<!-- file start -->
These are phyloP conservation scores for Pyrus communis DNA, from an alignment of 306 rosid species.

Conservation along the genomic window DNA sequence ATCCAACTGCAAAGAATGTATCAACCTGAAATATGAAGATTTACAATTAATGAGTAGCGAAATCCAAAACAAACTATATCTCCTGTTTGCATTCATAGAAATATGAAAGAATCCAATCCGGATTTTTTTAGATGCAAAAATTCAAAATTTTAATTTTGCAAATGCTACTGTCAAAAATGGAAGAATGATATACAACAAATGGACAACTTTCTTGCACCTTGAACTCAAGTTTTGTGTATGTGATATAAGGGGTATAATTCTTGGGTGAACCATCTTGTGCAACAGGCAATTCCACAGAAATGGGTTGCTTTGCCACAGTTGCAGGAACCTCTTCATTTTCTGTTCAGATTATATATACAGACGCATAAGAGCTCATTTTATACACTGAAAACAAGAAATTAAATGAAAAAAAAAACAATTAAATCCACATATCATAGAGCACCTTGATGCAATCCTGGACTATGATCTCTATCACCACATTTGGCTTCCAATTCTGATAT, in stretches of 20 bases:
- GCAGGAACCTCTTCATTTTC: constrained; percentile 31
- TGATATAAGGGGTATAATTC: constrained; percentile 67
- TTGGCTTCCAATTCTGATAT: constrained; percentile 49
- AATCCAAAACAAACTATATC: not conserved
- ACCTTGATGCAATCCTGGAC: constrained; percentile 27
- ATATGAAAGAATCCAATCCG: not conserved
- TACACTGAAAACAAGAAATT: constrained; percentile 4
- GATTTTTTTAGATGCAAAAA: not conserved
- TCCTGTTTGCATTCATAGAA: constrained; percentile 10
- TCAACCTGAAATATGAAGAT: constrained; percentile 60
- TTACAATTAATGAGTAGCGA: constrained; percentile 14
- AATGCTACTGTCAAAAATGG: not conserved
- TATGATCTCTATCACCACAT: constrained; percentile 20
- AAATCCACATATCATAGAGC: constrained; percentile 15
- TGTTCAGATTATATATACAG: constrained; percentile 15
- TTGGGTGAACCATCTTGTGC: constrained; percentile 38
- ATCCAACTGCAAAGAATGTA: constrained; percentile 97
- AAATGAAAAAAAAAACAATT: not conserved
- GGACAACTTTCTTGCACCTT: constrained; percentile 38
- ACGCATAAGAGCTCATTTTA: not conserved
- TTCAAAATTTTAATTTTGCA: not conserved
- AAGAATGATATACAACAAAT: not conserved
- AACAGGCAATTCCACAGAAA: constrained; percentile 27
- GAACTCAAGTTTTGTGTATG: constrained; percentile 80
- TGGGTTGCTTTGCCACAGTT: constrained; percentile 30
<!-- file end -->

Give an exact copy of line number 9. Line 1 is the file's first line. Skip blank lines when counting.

- TACACTGAAAACAAGAAATT: constrained; percentile 4